From debuting in the hit romantic drama series “Kitni Mohabbat Hai” to hosting one of the most popular reality crime prevention shows, “Gumrah: End of Innocence”, model and actor Karan Kundra has a come a long way, offering himself new challenges. Now making his Bollywood debut in Vikram Bhatt’s “Horror Story”, he says he also has two Punjabi releases lined up — one, scheduled for an October release is titled “Mere Yaar Kaminey” and the other for November called “Control Paaji Control”. Then, in February next year he promises us another Hindi film that he describes as a psychological thriller. “Horror Story” is due to hit the screens September 13. Excerpts from an interview with the youthful style icon:

What is your role in this film and how did you land it?

This movie is basically of international format. It’s on the lines of Hollywood horror movies like ‘I know what you did last summer’, ‘Scream’. It’s an every-second horror sort of format; there are no songs, no romance. It is a very real sort of a film where smart kids from a metro get together. I play Neil, a musician who is going to the U.S. So seven of his friends give him a farewell in a hotel which is haunted.

Basically the trend is people want to pick up actors from television. Because the television stars come with a certain amount of popularity. I got a call from Vikram sir’s office in December that said he wanted to work with me, and I said yes and this project started off.

As the host of “Gumrah”, which has an edgy concept that focuses on crimes committed by young people, do you think shows like this will channel youth to go in a positive direction?

The only difference between “Gumrah” and other crime shows is that we are not a reporting show. We don’t report a crime. We only talk about the crime for the first four-five minutes; then the remaining 25 minutes we talk about the psychology and why that crime happened, who committed the crime, what was the particular person thinking, the sufferings. We get into the psychology; we get a very good feedback. It’s not a different show, but it’s just that we hit the right sort of nerve. We are trying to generate awareness and I hope we are successful in that.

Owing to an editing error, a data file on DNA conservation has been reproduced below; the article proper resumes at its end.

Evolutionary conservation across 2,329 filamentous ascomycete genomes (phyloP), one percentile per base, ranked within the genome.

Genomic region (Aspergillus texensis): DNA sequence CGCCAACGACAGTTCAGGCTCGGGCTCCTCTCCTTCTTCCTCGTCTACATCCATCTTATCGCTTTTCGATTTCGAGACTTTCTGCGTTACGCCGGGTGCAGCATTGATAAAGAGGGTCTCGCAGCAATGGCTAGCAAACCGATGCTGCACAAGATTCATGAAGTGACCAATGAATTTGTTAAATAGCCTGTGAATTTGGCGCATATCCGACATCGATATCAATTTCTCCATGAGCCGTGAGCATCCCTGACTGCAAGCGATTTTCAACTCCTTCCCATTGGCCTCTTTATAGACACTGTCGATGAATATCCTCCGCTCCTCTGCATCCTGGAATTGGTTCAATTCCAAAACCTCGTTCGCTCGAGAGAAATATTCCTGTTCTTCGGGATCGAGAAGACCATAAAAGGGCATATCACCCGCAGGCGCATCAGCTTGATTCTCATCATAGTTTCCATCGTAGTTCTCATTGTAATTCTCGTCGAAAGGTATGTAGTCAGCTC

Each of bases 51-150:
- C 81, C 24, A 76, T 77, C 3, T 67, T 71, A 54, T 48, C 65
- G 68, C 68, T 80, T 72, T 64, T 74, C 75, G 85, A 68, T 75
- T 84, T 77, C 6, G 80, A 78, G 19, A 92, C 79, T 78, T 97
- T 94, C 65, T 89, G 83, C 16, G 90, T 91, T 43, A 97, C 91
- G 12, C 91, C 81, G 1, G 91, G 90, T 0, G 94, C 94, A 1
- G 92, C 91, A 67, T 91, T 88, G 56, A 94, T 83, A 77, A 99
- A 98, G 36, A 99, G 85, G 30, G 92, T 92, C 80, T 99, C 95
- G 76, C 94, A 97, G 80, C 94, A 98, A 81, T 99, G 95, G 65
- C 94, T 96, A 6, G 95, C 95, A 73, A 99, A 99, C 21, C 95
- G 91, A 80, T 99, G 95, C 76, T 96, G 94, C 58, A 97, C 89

It’s a big break for you to enter films from television. How has the whole journey been like?

The journey has been great. For me it was not that I really wanted to get into the Bollywood industry. It just happened. The medium doesn’t really matter for me. I am aware I am very fortunate. For me it’s more about creative satisfaction. It’s not about the medium but the quality of work. My focus is about my work and I do it with all sincerity.

Do you think it is better for actors who want to get into films to start with television, so their acting talent gets noticed by film directors?

It all depends on how hard working you are. I am sure a lot of television actors have a lot of experience. Television as a medium is very fast. These are different schools of acting and performing. It all depends on what sort of an actor you are. Yes, the trend these days is of people getting picked up from television, because there was a difference between what TV was in previous decades and what it is today. TV today is a much bigger medium. The reach is humongous. The distance between the small screen and the big screen has become very short.

Would you forego a small budget film with a challenging script and opt for a 100 crore blockbuster with top stars?

I don’t think I would ever do that. For me the next five years is going to be about the quality of work and not about the numbers. I am not competing with the A-listers. We have to create our own niche in the industry, and that will only happen if you do the best quality of work. For me it is not the budget of the film that makes it large but the concept, script and the director.